Safe sleeping from birth
With World Sleep Day coming up in March, it is a great time to touch on the very important subject of safe sleeping.
Whether you are expecting, or have recently given birth to your baby, it is essential to refresh on the important points of safe sleeping set by Red Nose Australia to help you reduce the risk of Sudden Infant Death Syndrome. Sudden Infant Death Syndrome (SIDS) is defined by Red Nose Australia as the sudden and unexpected death of an infant under the age of 1 year that occurs during sleep and remains unexplained after a thorough investigation. The chance of SIDs occurring is rare, and implementing safe sleeping strategies will reduce your baby’s risk.
As recommended by Red Nose Australia, there are 6 main safe sleeping practices to follow when you put your baby down for sleep during the day and night.
1. Putting your baby to sleep on their back at the bottom of their cot is the first recommendation to reduce the risk of SIDS. Placing your baby to sleep on their back helps keep their airways clear, reducing the risk of choking and suffocation.
2. Keep your baby’s head and face uncovered at all times to reduce the risk of suffocation and overheating. Your baby regulates their temperature more efficiently when their head is uncovered, meaning no hats, beanies or headbands on when sleeping.
3. Having a smoke-free environment. Smoking cigarettes increases the risk of SIDS for your baby, so don’t let anyone smoke around your baby.
4. Have your baby’s crib in your room for at least the first 6-12 months after birth
5. Breastfeed your baby if possible. Research shows breastfeeding can reduce the risk of SIDS for your baby.
6. Ensure bub is in a safe sleeping environment at all times. A safe sleeping environment includes: a safe cot that meets Australian standards and has breathable sides to provide adequate ventilation; a safe mattress that is firm, flat and the right size for the cot; safe bedding that is firmly tucked into the mattress and not any higher than bubs chest (with their feet touching the bottom of the cot); and a sleeping bag (if you choose to use one) or swaddle relevant to environmental temperature to prevent overheating. An important point to remember is, when your baby is sleeping, remove all toys and pillows from their cot, as well as any mobiles or items hanging above their sleeping space.
You may have heard of the term co-sleeping or bed-sharing. The safest place for your baby to sleep is in their own cot or bassinet as discussed above, although parents may choose to sleep with bub in the same bed. If you are going to co-sleep, it is crucial to do so as safely as possible to reduce your baby’s risk of SIDS. Safe co-sleeping involves moving all bedding and pillows away from your baby, avoiding swaddles, tying up your hair and removing any jewellery, moving your bed away from the wall, having your mattress on the floor,and placing your baby down for sleep between you and the side of the bed.
When you are not in the room with your baby when they are sleeping, it can be useful to invest in a reliable baby monitor, like the CuboAi Smart Baby Monitor, to help you keep an eye on them. Baby monitors are not a medical device and cannot be used to reduce the risk of SIDs, however, they can do wonders for your peace of mind when your baby is in a different room.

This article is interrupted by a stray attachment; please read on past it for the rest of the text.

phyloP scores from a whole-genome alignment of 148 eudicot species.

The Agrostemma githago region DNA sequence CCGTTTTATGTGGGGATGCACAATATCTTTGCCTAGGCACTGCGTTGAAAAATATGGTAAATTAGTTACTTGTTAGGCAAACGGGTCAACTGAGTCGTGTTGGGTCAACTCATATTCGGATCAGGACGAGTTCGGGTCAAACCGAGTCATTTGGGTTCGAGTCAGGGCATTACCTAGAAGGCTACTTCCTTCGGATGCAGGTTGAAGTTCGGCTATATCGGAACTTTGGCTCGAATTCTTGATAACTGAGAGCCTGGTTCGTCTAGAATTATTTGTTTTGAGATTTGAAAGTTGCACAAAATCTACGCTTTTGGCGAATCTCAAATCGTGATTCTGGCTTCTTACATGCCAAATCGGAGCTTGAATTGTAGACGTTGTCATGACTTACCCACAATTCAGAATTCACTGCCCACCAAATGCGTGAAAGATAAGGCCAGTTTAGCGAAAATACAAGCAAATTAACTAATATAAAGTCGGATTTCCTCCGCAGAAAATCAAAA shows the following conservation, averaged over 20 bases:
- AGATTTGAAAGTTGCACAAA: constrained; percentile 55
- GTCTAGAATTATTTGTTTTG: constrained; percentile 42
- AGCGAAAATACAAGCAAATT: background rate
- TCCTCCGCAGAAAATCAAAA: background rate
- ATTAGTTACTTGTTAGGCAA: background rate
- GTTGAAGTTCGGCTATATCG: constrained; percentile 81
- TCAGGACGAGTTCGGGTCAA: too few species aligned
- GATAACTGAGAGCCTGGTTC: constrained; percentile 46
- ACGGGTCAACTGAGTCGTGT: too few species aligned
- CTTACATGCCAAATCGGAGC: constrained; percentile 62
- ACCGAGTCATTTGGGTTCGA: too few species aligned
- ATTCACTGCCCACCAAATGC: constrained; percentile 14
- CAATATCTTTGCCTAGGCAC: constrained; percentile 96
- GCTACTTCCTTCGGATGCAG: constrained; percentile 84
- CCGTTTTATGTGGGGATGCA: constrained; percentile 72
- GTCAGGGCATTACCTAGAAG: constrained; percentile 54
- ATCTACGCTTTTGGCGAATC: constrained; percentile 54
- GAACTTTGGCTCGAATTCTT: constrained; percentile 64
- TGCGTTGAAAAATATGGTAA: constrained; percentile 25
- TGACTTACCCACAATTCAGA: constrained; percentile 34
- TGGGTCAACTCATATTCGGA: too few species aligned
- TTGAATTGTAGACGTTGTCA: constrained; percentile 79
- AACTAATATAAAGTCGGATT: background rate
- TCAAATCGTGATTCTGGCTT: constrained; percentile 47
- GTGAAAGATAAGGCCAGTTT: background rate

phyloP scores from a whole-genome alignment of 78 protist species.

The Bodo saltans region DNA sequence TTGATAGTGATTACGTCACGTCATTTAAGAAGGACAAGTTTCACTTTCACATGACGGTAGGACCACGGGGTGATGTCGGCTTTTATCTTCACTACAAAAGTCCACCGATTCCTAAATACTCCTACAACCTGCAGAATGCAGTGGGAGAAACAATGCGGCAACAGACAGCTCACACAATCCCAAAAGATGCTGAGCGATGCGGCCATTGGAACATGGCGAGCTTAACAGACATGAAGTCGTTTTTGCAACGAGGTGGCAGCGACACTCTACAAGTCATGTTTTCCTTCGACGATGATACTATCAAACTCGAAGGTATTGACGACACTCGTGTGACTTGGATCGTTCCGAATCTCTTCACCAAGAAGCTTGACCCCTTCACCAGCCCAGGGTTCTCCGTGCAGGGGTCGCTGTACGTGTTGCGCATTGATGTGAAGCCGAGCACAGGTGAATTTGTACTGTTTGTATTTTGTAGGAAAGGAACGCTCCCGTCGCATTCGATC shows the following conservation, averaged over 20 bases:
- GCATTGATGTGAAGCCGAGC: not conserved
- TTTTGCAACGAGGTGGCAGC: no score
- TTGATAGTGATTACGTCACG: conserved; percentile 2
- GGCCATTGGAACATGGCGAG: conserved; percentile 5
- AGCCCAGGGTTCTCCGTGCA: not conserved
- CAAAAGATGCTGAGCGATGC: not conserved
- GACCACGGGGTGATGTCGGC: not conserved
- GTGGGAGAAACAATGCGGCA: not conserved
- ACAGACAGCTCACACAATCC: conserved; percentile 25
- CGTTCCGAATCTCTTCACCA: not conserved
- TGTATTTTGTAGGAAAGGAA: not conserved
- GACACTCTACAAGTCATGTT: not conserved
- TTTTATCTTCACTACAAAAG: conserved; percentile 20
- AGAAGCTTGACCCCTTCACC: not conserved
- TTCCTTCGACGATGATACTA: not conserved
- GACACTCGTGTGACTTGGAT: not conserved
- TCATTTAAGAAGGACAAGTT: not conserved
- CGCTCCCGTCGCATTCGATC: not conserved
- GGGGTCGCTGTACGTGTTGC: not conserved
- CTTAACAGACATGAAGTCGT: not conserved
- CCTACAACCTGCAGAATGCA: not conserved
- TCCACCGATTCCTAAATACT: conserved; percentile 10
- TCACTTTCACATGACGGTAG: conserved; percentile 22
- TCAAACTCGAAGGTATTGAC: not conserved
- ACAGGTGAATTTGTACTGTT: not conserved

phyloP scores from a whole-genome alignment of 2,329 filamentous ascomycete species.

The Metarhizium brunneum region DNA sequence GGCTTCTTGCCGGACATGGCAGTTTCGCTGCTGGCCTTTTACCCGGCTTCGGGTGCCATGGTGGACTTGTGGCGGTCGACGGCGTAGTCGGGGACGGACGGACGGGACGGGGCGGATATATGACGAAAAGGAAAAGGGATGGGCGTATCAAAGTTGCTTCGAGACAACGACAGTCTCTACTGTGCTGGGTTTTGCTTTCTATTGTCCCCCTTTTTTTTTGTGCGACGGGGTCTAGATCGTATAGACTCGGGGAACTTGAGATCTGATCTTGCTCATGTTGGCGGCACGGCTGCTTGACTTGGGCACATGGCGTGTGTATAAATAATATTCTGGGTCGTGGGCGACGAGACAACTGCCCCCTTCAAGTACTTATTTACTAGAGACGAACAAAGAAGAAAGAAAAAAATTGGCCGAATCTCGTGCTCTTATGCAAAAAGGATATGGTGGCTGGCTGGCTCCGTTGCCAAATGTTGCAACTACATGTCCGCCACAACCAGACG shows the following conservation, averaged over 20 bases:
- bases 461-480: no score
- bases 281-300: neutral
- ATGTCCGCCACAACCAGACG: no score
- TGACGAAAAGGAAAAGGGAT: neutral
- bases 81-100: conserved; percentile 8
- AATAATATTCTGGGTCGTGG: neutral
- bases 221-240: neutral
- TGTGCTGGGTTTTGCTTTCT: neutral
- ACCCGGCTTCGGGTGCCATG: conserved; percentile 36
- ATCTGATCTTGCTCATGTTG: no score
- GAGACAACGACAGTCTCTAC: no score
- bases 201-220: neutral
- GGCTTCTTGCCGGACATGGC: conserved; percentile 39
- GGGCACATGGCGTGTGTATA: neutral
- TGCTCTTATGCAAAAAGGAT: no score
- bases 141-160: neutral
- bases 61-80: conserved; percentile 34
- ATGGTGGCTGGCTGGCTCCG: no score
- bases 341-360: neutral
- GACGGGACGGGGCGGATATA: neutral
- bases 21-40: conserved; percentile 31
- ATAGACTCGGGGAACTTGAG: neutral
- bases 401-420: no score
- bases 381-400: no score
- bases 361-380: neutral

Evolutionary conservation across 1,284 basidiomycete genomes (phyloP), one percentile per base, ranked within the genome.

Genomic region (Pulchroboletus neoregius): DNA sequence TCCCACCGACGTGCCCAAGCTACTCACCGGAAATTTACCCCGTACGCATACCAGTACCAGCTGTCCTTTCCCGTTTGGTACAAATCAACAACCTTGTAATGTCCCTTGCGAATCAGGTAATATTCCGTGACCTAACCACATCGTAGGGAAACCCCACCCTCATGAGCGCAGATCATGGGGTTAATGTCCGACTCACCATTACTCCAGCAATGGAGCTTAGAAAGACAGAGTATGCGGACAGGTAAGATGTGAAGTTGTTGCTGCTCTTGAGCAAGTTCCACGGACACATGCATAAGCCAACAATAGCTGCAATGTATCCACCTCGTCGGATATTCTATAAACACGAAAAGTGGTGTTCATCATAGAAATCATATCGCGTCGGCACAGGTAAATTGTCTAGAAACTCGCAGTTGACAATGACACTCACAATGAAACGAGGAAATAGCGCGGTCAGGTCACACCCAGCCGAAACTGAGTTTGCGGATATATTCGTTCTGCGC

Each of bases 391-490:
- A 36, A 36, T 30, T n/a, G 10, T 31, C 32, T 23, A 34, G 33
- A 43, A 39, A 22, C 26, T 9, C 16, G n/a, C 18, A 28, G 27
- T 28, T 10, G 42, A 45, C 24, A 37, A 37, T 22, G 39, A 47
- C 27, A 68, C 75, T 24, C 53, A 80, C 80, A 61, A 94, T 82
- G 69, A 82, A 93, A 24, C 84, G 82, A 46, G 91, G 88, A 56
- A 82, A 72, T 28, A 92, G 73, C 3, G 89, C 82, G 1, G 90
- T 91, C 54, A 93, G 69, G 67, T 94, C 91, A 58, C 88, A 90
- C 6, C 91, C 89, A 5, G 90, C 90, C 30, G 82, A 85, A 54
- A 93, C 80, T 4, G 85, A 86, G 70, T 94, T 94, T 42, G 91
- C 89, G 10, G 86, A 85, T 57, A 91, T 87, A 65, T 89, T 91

Some of CuboAi’s brilliant features that aid in peace of mind:
– Accurate humidity and temperature gauge – this is important to know how to dress your baby overnight or for their naps and choose a sleeping bag with an ideal TOG rating.
– True cry detection that distinguishes your baby’s cries from other noise.
– Super easy to take on-the-go. If you are travelling – simply connect to WiFi
– Connects to any smartphone or device. Unlike traditional monitors, you do not need to be within a certain range to check on your baby (perfect if a parent is at work but wants to check in to see their baby).
– Alerts parents when baby coughs or rolls over.
– Each morning, the app shows you nighttime analytics which is great to see how bub slept during the night.
Tips for helping your newborn fall asleep:
- Create an environment similar to the womb: warm, dark, and loud (you can use white noise to mimic the sound)
- Swaddling or wrapping them snugly can be comforting
- Give your baby a warm bath or massage and a feed before bed
- Maintain a calm environment; try using white noise and blackout blinds
- Follow a similar bedtime routine every night to create healthy sleep habits
- Try cuddling and rocking to lull your newborn to sleep
- Prepare your baby for bed when you recognise tired signs
- If bub is unsettled and you cannot settle them in their cot, try a baby carrier. These can be a lifesaver, especially during those first 6 months
Summary for safe sleeping:
– Snugly swaddle the baby until they start showing signs of rolling. Once they can roll over on their own, ensure their arms remain out of the swaddle or sleeping bag
– No loose blankets in the cot
– Sleep with your baby in the same room, but not in the same bed for at least the first 6 months after birth
– It is not safe to let babies sleep in anything other than their cot or bassinet (eg. bean bags or nests)
– Keep your baby’s cot free of items such as toys or pillows. Bare is best!
– Prevent smoking around your baby and keep the nursery room a non-smoking environment
– Twins should sleep in separate cots
– If you want to co-sleep with your baby, please read Red Nose Australia’s guide to safer co-sleeping. It is crucial that co-sleeping is done as safely as possible to reduce your baby’s risk of SIDS. We hope you have found this article informative and helpful. Please note this article does not substitute for medical advice.
This article is written by midwife Aliza Carr from Bumpnbub.
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